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Pop culture obsessives writing for the pop culture obsessed.

Archer dines with the Zarglorp

Illustration for article titled Archer dines with the Zarglorp
Photo: FXX

Here’s what’s happening in the world of television for Wednesday, June 19. All times are Eastern.


Archer producer Casey Willis explains the many thrills that can arise from “Dining With The Zarglorp,” while PBS has whales—walking whales. Read on for more.

Top pick

Archer (FXX, 10 p.m.): “Chaos ensues” is usually a pretty solid ending descriptor for an Archer episode. Here’s how you’d use it for tonight’s episode: “The gang encounters a giant space monster called the Zarglorp. Chaos ensues.

But as is so often the case, it’s man that’s the real monster. Well, man and the flesh-eating creepy-crawlies that live inside this thing. We asked Casey Willis, a co-executive producer on the show, what it is about 1999 that makes it so ripe for monsters. We also asked about Pam.

The A.V. Club: This is an eventful episode. How would you describe it to someone who’s not yet had the pleasure?

Casey Willis: I think we can just go ahead and say they get swallowed by a giant creature, because that happens in the first couple of minutes. They get swallowed by a giant space monster, and while in the belly trying to escape, they encounter some unwanted visitors.


AVC: We won’t give anything away here, but Glenda McMillian Price is sort of a perfect Archer guest character, and Jillian Bell (who does the vocal performance) is so funny. What is it about that character that screamed ‘Jillian Bell’?

CW: Well, we wanted to use Jillian, and then when we got her in the booth, it wasn’t so much that the character screamed Jillian Bell, as that Jillian was able to infuse some really awesome things into the character that we hadn’t really even planned on. There’s usually not a lot of improvising when we record Archer, because the scripts are so tight. But with Jillian, we had a lot of fun playing with her and that character trait of being braggadocious and self-aggrandizing. So she was really able to kind of riff off that and come up with a person who was a virtuous, but really wants to tell you about it. And then [as we learn more about her], she was able to infuse even more interesting stuff with her, which we really, really enjoyed.


AVC: What is it about people who can’t wait to tell you how virtuous they are that’s so irritating?

CW: We all have met those people, or know those people and you can totally see through it right away. There’s other people that you meet, and you might think they’re cool at first, and then maybe after a while you think, “Oh, I don’t know if that person’s actually cool.” But when somebody has given themselves so many pats on the back right off, right from the jump, you see through it right away. It just kind of pulls up memories, probably from childhood of a Hermione Granger type person. The “Oh, you forgot to assign us homework” type of goody-two-shoes. It’s like, come on. We could have gone all weekend without homework, and you spoiled it.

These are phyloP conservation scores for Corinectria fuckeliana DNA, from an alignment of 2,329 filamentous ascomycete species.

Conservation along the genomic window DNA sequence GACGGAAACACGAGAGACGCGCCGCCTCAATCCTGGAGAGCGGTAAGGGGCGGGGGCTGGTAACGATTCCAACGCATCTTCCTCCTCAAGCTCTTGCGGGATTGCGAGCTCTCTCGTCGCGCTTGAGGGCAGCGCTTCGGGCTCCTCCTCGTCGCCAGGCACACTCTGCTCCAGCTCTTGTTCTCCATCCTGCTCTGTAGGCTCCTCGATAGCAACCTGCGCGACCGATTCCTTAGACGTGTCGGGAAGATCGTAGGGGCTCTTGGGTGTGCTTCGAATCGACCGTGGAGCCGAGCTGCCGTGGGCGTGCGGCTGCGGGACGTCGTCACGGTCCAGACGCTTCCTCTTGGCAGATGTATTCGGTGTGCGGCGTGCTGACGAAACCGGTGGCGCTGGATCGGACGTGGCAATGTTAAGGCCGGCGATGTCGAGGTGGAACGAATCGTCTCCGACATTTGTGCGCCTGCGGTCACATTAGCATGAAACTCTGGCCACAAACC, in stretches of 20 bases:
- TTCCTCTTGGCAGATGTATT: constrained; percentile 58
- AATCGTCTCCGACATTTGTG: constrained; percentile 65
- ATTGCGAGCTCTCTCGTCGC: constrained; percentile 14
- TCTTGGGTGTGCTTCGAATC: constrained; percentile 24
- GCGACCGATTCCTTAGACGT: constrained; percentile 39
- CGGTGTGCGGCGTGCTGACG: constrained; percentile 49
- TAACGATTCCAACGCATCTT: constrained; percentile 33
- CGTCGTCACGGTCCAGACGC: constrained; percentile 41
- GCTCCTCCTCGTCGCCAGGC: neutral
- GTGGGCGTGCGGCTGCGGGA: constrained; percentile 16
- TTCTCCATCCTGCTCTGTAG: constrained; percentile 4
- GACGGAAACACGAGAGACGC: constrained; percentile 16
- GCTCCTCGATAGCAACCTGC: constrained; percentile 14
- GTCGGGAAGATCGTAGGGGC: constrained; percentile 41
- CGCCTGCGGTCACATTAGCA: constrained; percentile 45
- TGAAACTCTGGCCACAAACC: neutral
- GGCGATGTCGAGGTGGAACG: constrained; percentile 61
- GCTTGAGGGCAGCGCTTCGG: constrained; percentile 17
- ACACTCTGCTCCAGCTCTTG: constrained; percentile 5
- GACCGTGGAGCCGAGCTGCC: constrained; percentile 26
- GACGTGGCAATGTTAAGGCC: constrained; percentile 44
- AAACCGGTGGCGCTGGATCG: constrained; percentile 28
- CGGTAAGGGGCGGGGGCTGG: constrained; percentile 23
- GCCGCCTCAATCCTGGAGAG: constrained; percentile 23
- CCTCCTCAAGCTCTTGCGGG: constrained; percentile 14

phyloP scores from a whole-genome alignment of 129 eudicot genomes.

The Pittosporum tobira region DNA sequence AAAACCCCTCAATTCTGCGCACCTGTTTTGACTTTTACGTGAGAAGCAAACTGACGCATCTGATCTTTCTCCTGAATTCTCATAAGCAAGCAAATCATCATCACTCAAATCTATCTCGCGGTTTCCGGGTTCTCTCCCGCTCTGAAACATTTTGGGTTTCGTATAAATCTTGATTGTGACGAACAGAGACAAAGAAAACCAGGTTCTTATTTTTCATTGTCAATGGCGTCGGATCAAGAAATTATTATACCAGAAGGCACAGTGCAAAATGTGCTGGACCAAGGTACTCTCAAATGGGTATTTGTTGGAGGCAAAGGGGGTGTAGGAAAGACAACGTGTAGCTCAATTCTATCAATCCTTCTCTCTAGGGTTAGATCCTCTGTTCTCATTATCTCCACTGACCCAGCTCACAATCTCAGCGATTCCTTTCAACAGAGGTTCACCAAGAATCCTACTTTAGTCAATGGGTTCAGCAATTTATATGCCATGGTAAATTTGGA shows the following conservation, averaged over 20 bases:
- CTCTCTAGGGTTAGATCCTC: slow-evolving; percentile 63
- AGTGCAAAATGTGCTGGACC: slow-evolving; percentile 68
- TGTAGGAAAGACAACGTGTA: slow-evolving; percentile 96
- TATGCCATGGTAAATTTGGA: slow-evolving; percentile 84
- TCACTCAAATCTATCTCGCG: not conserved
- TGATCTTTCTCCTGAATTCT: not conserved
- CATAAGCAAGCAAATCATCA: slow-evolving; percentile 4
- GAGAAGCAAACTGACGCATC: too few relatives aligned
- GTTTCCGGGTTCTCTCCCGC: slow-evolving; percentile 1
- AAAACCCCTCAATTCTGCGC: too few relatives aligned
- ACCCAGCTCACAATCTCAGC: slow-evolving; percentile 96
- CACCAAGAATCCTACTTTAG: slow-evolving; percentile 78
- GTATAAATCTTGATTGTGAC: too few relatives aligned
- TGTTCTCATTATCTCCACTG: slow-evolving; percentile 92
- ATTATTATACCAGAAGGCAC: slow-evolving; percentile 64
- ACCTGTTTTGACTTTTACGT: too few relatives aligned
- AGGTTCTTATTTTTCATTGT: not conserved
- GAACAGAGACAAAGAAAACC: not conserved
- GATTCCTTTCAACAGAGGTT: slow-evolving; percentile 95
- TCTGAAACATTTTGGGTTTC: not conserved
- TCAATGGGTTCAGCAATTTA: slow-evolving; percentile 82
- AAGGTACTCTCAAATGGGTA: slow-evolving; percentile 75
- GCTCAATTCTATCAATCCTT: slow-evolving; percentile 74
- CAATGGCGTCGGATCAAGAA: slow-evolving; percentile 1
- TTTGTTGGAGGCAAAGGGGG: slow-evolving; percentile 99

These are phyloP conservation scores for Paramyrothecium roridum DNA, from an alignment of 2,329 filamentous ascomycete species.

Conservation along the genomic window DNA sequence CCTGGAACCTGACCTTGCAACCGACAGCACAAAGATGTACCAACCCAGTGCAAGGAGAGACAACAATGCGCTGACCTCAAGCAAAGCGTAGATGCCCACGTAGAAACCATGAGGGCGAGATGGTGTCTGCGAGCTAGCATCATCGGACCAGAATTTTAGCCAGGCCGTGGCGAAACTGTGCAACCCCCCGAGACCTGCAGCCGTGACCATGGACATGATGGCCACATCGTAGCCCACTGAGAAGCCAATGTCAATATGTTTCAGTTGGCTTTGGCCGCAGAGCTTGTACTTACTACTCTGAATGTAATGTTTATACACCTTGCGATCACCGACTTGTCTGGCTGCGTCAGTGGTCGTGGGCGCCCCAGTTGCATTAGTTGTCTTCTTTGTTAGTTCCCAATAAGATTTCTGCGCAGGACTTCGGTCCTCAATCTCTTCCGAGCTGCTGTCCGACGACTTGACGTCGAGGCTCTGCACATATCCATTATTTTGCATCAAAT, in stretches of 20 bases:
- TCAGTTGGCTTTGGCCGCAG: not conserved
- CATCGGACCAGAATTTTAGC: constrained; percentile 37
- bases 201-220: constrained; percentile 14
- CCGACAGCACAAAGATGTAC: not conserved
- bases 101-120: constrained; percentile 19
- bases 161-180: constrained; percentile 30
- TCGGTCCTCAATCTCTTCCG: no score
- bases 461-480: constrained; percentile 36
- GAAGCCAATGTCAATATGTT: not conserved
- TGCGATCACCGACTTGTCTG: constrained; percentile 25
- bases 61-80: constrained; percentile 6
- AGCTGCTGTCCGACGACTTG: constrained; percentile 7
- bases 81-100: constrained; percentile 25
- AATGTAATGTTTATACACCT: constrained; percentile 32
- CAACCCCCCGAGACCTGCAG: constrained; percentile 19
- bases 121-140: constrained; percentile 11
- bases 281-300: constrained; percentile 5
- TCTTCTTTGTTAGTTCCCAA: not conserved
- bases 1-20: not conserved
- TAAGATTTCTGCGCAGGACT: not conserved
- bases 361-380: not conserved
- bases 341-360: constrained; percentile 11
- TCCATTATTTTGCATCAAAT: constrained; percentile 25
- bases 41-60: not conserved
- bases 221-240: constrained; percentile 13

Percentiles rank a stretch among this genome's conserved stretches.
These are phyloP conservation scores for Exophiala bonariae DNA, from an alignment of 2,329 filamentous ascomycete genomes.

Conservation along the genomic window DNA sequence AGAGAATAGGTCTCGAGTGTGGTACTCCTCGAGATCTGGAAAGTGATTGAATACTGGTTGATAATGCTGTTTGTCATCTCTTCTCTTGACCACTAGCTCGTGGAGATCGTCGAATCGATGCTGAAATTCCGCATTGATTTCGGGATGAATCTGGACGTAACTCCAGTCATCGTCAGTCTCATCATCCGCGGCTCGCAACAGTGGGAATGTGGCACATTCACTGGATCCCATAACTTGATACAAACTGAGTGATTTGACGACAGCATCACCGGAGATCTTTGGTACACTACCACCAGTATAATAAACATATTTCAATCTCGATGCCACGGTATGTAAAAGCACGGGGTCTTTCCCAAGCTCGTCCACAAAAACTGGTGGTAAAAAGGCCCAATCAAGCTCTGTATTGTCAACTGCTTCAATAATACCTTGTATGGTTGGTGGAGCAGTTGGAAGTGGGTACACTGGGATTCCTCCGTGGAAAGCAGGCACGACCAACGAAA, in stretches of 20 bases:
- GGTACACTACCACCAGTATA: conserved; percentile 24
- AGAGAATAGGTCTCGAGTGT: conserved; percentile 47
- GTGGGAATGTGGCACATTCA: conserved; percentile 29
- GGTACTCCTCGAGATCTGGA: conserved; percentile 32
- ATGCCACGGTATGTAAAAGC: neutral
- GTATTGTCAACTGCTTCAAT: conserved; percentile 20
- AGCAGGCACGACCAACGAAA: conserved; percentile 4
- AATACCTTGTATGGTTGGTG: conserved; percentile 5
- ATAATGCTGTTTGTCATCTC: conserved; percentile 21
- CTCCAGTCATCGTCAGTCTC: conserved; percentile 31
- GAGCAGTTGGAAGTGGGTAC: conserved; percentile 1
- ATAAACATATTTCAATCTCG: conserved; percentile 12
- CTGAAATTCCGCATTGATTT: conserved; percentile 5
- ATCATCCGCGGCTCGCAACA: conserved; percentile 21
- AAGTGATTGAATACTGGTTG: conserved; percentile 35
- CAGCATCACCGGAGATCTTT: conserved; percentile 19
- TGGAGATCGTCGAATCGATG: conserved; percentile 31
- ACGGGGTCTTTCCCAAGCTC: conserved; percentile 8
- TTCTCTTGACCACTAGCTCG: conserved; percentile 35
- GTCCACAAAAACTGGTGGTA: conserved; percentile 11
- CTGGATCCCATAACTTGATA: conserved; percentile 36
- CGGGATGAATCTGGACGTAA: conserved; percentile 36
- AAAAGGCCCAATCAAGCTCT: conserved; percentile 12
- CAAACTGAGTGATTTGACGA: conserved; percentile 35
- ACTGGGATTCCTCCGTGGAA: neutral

AVC: Hermione Granger, slandered.

CW: I mean, I love Hermione, and she’s not like this character, but you know. She had her moments. I feel like we’ve all met this person.

AVC: It’s not like darkness is an unfamiliar quality in Archer, but this episode goes some places. Is there something about this 1999 season in particular that seems to invite morbid humor?

CW: Yeah, I think so. We knew this was going to be the sci-fi season, but then the more we start researching, the more we start planning the storyline and visual elements, that’s when we really started realizing, “Oh, there are a ton of sub-genres inside the sci-fi genre. There’s the big grand space opera, and there’s the horror movie stuff—like the Aliens trilogy—.and then there’s the weird, psychological space stuff that we’re exploring in this episode. It really feels like, like anything can happen in this season. With the other coma seasons, with Danger Island for example, everything was contained in that little island. We had some strangeness that happened there, but it was all kind of grounded. But now, we’re in 1999. Almost anything goes.

AVC: What went into the decision to make this coma iteration of Pam a rock monster?

CW: [laughs] Well, she just seems to be getting bigger and bigger with each coma season. So after Danger Island, we thought, “Well, what happens to Pam next?” And the most appropriate thing was to make her bigger and stronger and thicker. Rocks are thick.

Regular coverage

The Handmaid’s Tale (Hulu, 3:01 a.m.)
Jane The Virgin (The CW, 9 p.m.)

Wild card

When Whales Walked: Journeys In Deep Time (PBS and Smithsonian, 9 p.m.): That is a title you do not turn away from. That is a title you immediately search on YouTube:

The official language tells us this is a chance to follow “top scientists from around the world on a global adventure as they follow clues from the fossil record and change what we thought we knew about the evolution of iconic beasts,” and that’s great, but honestly, you had us at the walking whales.


Contributor, The A.V. Club and The Takeout. Allison loves TV, bourbon, and overanalyzing social interactions. Please buy her book, How TV Can Make You Smarter (Chronicle, 2020). It’s short!